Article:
Gerald L. Klingaman
Plant Common Name
This is an enormous and diverse plant genus. The onion family contains about 1250 species of herbaceous bulbous or rhizomatous plants that can be found across north temperate climates worldwide. All are perennials and cultivated forms are either grown for their ornamental flowers and foliage or as crops that yield edible greens and bulbs, such as onion, garlic, chive and leek. Species may be deciduous or evergreen and some are ephemeral.
Ornamental onions run the gamut from tiny groundcovers to enormous plants that produce large globe-like flowers. Most form uniform or spreading rosettes of foliage that can be thin and grassy or wide and strappy and dark green to blue-green. The flowers are small and star-like and appear in clusters of varying shapes and sizes that appear atop smooth leafless stems. The blooms come in many shades of white, yellow, pink, red, purple, and blue. Most of the flower heads are rounded and some, such as drumstick allium, are oblong.
Plant bulbous alliums as deep as they are tall; rhizomatous species should be planted with their rosettes at or just below the soil surface. Take care to plant alliums in well-drained, preferably sandy soil, since rot can result if too much moisture is held at the root zone. Once established, some alliums can tolerate drought. Reduce watering when the foliage begins to turn yellow.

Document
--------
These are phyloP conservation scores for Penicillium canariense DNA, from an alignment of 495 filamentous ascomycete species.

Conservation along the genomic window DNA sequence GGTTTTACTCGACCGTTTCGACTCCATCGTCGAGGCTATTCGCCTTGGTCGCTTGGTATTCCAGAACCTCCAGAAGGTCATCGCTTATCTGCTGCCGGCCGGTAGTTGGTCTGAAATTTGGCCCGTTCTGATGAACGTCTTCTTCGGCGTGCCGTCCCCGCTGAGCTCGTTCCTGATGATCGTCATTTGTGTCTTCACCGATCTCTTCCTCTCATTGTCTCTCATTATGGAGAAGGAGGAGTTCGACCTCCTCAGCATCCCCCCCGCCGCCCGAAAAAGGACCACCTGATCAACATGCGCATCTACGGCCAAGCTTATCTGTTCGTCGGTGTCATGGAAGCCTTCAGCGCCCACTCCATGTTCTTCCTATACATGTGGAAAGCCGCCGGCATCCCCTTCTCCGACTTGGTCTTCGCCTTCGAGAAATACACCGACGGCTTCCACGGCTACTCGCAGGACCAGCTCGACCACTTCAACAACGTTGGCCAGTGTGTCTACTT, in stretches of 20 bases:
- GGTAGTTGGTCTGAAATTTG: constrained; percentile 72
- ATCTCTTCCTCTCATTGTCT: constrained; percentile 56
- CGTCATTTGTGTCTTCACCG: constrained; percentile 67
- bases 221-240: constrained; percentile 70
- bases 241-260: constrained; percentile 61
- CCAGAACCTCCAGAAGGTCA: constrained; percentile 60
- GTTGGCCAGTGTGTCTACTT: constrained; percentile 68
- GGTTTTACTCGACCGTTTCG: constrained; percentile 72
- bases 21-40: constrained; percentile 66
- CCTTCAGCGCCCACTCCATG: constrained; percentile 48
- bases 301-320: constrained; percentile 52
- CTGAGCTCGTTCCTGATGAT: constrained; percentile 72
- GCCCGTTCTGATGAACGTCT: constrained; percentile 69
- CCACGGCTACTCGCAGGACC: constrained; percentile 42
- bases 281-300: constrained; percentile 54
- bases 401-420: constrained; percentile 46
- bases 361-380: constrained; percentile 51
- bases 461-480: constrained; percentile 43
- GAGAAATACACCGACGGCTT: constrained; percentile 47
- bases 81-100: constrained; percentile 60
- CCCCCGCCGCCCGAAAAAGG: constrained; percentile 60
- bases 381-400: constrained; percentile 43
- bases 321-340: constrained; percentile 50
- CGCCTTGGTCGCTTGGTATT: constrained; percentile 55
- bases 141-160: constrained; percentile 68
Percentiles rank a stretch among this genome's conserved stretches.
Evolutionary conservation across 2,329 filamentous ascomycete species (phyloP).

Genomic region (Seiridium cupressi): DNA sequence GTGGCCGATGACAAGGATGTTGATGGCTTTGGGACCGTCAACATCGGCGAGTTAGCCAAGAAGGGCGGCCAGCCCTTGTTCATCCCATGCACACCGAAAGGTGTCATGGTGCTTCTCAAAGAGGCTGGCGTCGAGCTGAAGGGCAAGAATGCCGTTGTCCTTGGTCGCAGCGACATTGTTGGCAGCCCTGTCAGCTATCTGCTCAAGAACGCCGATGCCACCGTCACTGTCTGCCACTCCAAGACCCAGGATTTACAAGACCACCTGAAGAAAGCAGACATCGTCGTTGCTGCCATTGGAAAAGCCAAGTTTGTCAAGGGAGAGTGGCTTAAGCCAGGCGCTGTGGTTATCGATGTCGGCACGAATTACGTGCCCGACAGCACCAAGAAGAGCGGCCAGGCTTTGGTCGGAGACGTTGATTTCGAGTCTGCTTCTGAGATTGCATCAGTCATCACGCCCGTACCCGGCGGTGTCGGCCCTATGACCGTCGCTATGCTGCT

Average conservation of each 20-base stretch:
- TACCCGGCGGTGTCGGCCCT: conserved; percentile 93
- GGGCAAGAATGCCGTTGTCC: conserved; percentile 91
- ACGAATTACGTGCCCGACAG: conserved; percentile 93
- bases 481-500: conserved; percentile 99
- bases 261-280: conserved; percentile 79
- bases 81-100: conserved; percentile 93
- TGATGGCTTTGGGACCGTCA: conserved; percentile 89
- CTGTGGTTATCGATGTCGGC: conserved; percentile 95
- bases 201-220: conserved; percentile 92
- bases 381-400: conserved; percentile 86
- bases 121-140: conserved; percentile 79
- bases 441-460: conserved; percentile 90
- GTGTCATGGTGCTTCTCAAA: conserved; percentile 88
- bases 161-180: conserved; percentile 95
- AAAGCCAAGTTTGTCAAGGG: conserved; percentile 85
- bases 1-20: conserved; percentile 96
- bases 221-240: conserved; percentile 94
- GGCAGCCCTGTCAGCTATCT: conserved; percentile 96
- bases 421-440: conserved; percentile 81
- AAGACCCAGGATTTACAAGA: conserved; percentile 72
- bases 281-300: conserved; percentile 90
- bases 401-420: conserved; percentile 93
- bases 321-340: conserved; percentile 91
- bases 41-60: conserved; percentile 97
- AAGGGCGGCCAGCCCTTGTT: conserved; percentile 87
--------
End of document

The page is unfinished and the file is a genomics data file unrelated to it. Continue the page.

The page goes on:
With their wide range of bloom time, size and color, ornamental alliums are at home in spring bulb beds, mixed borders, containers and rock gardens.
Onions have a very distinctive oniony smell that’s derived from a variety of genus-specific chemicals, like cystein sulfoxide. These offer that oniony/garlicky taste and smell.
Bulb or Corm or Tuber
Full Sun, Partial Sun
World/Pandemic, North America, Europe, Russia/Siberia, Northern Africa, Asia, India
Bark or Stem Fragrant
Flower Petal Number